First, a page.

The battle of Imphal may be a forgotten footnote for many Indians, but it is of paramount importance to the countries that were directly involved in the Second World War. Every year, thousands of people from foreign shores visit these two war cemeteries to witness a piece of history, and pay their respects to the buried soldiers, says Somen Sengupta

Imphal is where the world sleeps on the lap of Mother India. In its two military war cemeteries, more than 3,200 graves and dedicatory stones throw light on the testimony of a saga that mankind will love to forget. Yet for many families and military units across the globe, each memorial stone is a story in itself. On most of these stones are names of those who died in war, the regiment they belonged to, and the age at which they were martyred.

Heart bleeds to note that most of them were below 30 years of age and died many miles away from their near and dear ones. Their death reminds us of an era which was perhaps the most horrific in the history of mankind.

The grey sandstone gate that has the words ‘Imphal War Cemetery’ (1939-1945) carved in makes one feel that you are not in any ordinary place. The moment one enters the cemetery by leaving a small room on the left, the view leaves you in a stony silence.

Around 71 years ago, Imphal was filled with the sound of guns and screaming of people. Its soil was drenched with the blood of more than 50,000 people, many of them had perhaps never heard of a place called Imphal, which was their final resting place.

History talks in whispers here, and reminds us that in 1944 the Second World War was at its zenith and saw unimaginable brutality, causing a huge loss of human lives. This phase of world history has its additional significance to us because it was the time when a small group of Indians took up arms and officially participated in the war as independent soldiers.

Today, the world has accepted that the most difficult battle in the history of England was fought during the Second World War at Imphal, then an unknown human habitation in Manipur. Japan officially acknowledges that its biggest military loss in terms of human lives was in the battle of Imphal in 1944. The United States of America records it as one if the biggest achievements of the Royal Air Force and still spends money to recover its missing soldiers’ remains from the dense forests of Arunachal Pradesh and Manipur.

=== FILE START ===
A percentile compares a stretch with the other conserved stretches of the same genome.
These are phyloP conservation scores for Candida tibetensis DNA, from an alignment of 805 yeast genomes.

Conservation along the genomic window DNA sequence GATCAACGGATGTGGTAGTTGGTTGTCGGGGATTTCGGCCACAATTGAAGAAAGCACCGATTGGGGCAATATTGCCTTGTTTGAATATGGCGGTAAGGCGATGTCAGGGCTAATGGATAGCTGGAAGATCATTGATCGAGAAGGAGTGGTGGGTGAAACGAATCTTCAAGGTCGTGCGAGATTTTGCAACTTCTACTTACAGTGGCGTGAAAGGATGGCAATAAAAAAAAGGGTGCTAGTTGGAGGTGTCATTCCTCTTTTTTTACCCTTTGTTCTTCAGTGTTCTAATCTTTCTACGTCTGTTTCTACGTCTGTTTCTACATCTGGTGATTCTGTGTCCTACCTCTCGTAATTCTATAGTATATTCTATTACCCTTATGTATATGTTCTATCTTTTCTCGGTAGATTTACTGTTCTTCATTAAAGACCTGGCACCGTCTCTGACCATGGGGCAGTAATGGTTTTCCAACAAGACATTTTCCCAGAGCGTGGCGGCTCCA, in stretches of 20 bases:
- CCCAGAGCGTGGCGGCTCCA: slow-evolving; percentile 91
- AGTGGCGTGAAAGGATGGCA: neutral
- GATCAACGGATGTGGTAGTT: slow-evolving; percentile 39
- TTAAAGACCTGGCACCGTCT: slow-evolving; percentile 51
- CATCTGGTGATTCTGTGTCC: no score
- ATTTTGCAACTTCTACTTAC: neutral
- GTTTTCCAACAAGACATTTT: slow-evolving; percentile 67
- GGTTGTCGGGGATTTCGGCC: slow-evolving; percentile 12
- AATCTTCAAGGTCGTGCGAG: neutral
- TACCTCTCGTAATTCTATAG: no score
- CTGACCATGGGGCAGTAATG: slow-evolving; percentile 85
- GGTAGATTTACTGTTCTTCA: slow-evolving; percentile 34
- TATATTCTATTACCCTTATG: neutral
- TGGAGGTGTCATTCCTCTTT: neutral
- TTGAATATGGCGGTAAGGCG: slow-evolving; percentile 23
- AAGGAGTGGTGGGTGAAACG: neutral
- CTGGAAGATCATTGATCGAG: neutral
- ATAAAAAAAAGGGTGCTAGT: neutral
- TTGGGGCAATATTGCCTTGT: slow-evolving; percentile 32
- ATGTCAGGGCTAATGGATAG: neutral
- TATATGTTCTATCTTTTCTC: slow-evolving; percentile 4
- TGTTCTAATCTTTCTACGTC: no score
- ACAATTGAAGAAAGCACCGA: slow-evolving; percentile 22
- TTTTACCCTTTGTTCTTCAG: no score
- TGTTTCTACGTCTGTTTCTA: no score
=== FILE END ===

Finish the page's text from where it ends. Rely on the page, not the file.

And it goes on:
China still wants to cover it up as much as possible, fearing it may glorify the pre-Communist era of the nation’s history. As soon as Japan conquered Rangoon and Singapore, Japanese bombers started invading Indian skies, and Imphal was first bombed on May 10, 1942, and then again on May 16. It was enough to give London a message that time had come to protect India from Japanese attack and that pushed the Allied Forces to mobilise a huge army with modern weapons. One of the biggest logistical challenges was overcome by building motorable roads. As many as 1.2 lakh soldiers of the 14th British Army gathered at Imphal in mid-1942.

Rangoon, then under Japan, was no more a safe haven for the Japanese. The army gathered at the eastern corner of India where minimum basic things were not available. Now, Imphal was no more an untraceable point on the world map. It was in focus by war correspondence across the world and soon gained the glory of being witness to the toughest battle of the Second World War.

Japan’s plan was audacious. It wanted to invade Imphal and Kohima so that the supply chain to the British Commonwealth soldiers could be cut by isolating Dimapur. Under the leadership of Masakazu Kawabe, 70,000 soldiers were mobilised to Imphal under ‘Operation U-Go’, with a dream to capture Imphal. The Japanese troops were aided by 7,000 Indians under the Indian National Army (INA) of Netaji Subhas Chandra Bose, who had a dream to liberate the country from the British rule through an arm struggle.

INA, under two groups named Gandhi Brigade and Azad Brigade, had an aim to reach Red Fort in Delhi. War finally started on March 8, 1944, and soon the Japanese advanced in great pace. They circled Imphal for more than three months and a large area in Manipur Japanese army had a free run. At a place named Moirang near Imphal, INA even hoisted the Indian flag, thinking that the land was free of British rule. This was the only military success that INA tasted in its history. However, for the Indian and Japanese forces, the excitement was short lived as two British officers named William Slip and Jack Baldwin turned the tables on them.